What is a lifetime? Is it eighty years? Are we moving away from a point in time when the horror was there for us to see? Do we remember the events? Is it all just an insane story that happened in a far off land? How could this little man with the black toothbrush mustache hypnotize a nation? Even more incredible, how could a country with a 98 % literacy rate choose to follow this man with the ranting oratory?
When World War I ended, Hitler was in an army hospital recovering from the effects of a gas attack on the German lines. He had temporarily lost his sight, but was read the articles of cease-fire that were imposed by the Allies as terms for an Armistice. Germany was an economically exhausted country, but the fact that no armies ever set foot on German soil became the seeds for the “Stab in the Back” theory.
Hitler recovered and was asked by German military intelligence to spy on a small group of men that had formed a political party with a marked right wing (FreiKorps) ideology. Hitler attended a meeting, and rather than spy on them, he joined the National Socialist German Workers Party (NSDAP). Most people would think that Hitler founded the party, based on his leadership later on, but actually Hitler was member number 7 in the NSDAP (Nazi) party.
Hitler tried to take power by brute force in the Beer Hall Putsch in 1923, but this attempt was unsuccessful and only ended up putting the future Nazi leader behind bars in Landsberg Prison for less than a year. It was while in Landsberg that Hitler wrote “Mein Kampf”. If anyone has ever tried to read this book, it is the most disjointed semblance of unconnected political theorems known, but maybe it was more coherent in the original German language version.
Over the next 5 years, from 1925-1930, Germany began to rebound economically from the First World War. The Treaty of Versailles (Der Diktat) had made Germany accept massive reparations payments to the victorious Allies as well as responsibility for starting the war. During this period, the ranks of the NSDAP began to swell. Nazi candidates were put up for election, and began to win seats in the Reichstag. The party was only one of many fringe parties on the left and the right that were winning parliamentary seats, but they were not a huge player in the world of Weimar politics. Everything changed in October of 1929. The Stock Market Crash in the United States brought the world economy to a standstill, and thrust Europe into Depression.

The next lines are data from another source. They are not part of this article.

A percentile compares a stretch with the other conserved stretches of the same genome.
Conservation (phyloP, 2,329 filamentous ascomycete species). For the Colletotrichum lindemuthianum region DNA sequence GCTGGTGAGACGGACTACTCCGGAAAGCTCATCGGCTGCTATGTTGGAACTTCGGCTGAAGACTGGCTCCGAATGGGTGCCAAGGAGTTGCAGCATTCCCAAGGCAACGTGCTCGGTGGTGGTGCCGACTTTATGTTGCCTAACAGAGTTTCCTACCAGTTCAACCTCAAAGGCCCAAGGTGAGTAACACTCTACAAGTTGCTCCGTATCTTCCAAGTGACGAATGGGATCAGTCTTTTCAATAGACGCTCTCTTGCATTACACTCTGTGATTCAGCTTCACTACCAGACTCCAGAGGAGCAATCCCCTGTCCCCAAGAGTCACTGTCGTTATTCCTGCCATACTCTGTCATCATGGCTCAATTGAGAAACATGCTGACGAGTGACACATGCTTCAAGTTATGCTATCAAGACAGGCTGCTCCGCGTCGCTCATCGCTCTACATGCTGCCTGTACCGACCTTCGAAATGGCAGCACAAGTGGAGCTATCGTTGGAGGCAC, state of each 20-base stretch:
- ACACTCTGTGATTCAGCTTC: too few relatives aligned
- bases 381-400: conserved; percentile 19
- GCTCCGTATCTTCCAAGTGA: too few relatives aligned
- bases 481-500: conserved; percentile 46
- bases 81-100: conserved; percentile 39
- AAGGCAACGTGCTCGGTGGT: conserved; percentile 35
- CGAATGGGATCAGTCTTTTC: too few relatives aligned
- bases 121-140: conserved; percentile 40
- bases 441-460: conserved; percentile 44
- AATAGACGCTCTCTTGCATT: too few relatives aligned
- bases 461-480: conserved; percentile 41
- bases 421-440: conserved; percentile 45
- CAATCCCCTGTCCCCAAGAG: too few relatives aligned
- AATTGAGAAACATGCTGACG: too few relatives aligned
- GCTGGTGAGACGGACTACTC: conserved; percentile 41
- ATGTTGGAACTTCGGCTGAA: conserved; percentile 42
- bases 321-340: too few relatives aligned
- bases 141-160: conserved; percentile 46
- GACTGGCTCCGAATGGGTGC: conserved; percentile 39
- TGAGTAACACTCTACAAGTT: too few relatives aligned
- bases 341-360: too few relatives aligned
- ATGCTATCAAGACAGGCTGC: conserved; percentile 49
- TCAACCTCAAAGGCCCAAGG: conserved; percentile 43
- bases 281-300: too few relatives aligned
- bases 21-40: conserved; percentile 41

As the early 1930s began, a war erupted in the streets of German cities as Communists of the left and Nazis from the right battled to pick up the pieces of a country languishing on the verge of financial ruin. The Nazis began to win more seats in the Reichstag, and became the second most powerful political party in Germany. Hitler unsuccessfully ran for the German Presidency against World War I hero and Field Marshal Paul von Hindenburg, but lost handily on both occasions. Fearing a Leftist coup and or revolution that could spell the end for traditional German society, Hindenburg was persuaded by Franz von Papen and the German industrialists, that the only way to keep Germany whole was to allow the Nazis to form a government. Von Papen, who would be the vice-Chancellor, made the statement that once Hitler was brought into the government, he could be controlled.
On January 30, 1933, Adolf Hitler became Chancellor of Germany. When Hindenburg died in 1934, Hitler became “Der Fuhrer”. Evil does not have to come to power at the end of a rifle; evil can be democratically placed into power.
Look into the face of evil. See it, listen to the words, but steel yourself to the resolve, “Never Again.”